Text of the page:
How well are you promoting your registration?



One of the many benefits of registering with the Considerate Constructors Scheme is that by promoting your registration to the public, it sends a clear message about how you will support the community and not become an inconvenience.

Registering with the Scheme demonstrates a willingness to want to improve the image of the industry and it is important to ensure the public sees that your site or company has taken this proactive approach to be a better neighbour, to protect the environment and care for its workforce. The public will only know that your site or company has made this commitment to be more considerate through regular and clear communication, and while one way is through displaying the Scheme’s signage effectively, there are many other ways of promoting your considerate credentials.


Informing neighbours of your presence and your commitment to considerate construction by registering with the Scheme at the start of the project will begin to build a relationship, open a channel of communication and relieve any levels of anxiety before work commences. This can be achieved through numerous ways, including letter drops, issuing newsletters and putting notices/information up on the hoarding of the project. The Scheme produces flyers which can be distributed to neighbours that explain what it means for a project to be registered, with details about the commitment that site or company has made to become a better neighbour. These are available from the Scheme free of charge up to a certain quantity and priced per flyer thereafter.

The site or company should be proactive in promoting the message of considerate construction by communicating with neighbours and the local community. The Scheme has published a number of films, available to watch and download online or on DVD, which highlight various ways of working with communities.

promoting-registration-site-logoTo complement and support the Scheme signage sent to all sites, any information relating to the registered project, whether on a website, newsletter or letter, can feature the registered site logo available from the Scheme to remind people that your site has committed to considerate construction. Registered companies are able to display their logo on any and all information and documentation as it covers the whole company, not one specific project.

With the popularity of electronic communication and social media rising, the project or company may look to develop a website or a webpage dedicated to a specific project which could include the fact that it is registered with the Scheme, along with using the registered site logo, and what that means for neighbours of the site. Creating a Twitter or Facebook account will allow regular updates to be quickly disseminated and provide a direct link with people within the community to hear concerns or have discussions. This too can be used to advertise that the site is registered with the Scheme and how the site will be adhering to the Code of Considerate Practice.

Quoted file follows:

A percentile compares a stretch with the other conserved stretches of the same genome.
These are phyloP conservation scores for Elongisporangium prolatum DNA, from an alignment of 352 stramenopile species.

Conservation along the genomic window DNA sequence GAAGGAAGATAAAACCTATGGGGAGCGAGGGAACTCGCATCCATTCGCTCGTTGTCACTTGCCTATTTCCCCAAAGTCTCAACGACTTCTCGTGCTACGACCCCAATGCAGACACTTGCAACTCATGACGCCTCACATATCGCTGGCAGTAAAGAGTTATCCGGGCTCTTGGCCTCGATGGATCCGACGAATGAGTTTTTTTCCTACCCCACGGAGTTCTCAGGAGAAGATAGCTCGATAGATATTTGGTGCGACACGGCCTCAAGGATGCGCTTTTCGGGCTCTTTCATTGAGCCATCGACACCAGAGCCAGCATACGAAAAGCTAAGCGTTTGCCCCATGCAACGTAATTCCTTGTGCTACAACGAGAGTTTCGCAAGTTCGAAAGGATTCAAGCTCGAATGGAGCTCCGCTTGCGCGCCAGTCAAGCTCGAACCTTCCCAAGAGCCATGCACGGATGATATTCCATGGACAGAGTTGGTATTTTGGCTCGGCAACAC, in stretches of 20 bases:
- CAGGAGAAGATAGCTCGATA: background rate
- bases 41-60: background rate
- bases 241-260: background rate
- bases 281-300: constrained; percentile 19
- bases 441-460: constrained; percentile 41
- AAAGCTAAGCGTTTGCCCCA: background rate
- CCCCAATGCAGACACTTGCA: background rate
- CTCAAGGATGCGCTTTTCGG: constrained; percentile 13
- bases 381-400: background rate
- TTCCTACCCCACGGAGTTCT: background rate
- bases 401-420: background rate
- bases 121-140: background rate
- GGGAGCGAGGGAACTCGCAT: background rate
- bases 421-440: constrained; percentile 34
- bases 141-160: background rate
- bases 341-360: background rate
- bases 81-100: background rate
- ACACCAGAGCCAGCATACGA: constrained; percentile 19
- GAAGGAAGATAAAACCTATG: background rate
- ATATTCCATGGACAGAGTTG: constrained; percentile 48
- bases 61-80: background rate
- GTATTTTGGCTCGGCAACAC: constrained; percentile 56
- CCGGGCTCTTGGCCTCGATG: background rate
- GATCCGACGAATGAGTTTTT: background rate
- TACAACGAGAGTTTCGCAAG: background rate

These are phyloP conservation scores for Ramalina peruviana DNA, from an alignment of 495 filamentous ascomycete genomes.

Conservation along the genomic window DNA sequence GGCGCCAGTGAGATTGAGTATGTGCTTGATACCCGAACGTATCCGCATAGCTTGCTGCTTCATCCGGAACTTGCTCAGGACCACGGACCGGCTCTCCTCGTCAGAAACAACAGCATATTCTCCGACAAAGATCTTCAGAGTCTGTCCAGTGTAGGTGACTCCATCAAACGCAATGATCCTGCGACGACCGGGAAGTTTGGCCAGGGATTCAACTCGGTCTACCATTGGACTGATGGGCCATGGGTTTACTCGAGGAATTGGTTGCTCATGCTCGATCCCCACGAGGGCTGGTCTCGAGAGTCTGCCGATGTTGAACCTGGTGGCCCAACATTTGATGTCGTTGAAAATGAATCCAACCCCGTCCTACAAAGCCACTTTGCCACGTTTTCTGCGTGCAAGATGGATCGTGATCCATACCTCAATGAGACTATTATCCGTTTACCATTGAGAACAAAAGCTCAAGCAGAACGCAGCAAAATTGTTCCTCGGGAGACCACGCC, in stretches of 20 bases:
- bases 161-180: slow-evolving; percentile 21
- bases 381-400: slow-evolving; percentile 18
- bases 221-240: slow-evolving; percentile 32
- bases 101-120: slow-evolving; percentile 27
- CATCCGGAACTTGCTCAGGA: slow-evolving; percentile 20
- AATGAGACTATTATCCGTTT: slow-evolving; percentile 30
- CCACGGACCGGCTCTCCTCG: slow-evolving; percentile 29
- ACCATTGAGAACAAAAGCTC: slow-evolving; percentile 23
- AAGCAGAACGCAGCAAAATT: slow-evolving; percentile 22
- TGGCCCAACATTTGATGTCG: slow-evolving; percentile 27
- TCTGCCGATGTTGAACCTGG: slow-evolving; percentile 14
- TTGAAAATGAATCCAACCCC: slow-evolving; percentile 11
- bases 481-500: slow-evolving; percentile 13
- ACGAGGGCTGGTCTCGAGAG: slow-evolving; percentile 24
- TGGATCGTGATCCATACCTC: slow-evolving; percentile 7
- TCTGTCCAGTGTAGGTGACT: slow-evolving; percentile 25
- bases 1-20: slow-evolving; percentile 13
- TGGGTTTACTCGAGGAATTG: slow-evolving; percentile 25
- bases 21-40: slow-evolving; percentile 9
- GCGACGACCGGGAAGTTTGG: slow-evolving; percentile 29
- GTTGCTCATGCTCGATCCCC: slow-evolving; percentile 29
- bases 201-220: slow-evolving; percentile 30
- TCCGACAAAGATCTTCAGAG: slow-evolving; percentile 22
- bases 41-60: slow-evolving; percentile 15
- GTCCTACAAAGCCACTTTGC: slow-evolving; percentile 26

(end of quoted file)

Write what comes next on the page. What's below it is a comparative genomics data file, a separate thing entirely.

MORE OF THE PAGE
Regular updates on the progress of the works and any community events the project may be organising or supporting will help to develop and strengthen the relationship between the site and community.

In times where corporate social responsibility is just as important as other performance indicators, registered sites and companies proudly displaying their Scheme signage will be seen as making themselves accountable for their actions and leading the way towards a more considerate era for the industry.


Every site and company is sent Scheme signage once their registration has been confirmed. These items are designed to be displayed in public-facing areas to inform the community that your site will be working to the highest levels of consideration and adhering to the standards set out by the Scheme’s Code of Considerate Practice.

Posters should be displayed where they can be easily viewed, such as on the site’s hoarding or near any entrances, and not located near a hazardous area (such as a busy road where there is no footpath) where it might be dangerous for someone to stop and read the information. They should be kept clean and legible throughout the duration of the registration, and be kept up to date in the event that a member of the public wishes to make contact.

Banners should be securely fastened on hoarding or on an elevated section of the site and free from any obstruction so they are clear to read. They should also be fixed so they look straight and flat.

Vehicle stickers are provided to registered companies and every vehicle used on the public highway must display one. The stickers must be kept clean, along with the vehicle it is placed on, and the size of the sticker should suit the size of the vehicle.


To ensure that Scheme signage remains clean and clear, many sites choose to frame or cover the signage on hoarding to protect against damage. Taking care of the site or company’s appearance is not only important in order to adhere to the Code, but also shows the public that you take pride in the image you portray. More examples of initiatives that sites have put in place to enhance their appearance can be found on the Scheme’s Best Practice Hub.

The Scheme is looking to raise public awareness of what the industry is trying to achieve and inform them of the excellent work that goes on, largely unnoticed, which greatly benefits communities and leaves behind lasting legacies long after the projects have finished. The most effective way of communicating this message is through registered sites and companies promoting their registration with the Scheme and showing the public that the poor image of construction is a thing of the past.

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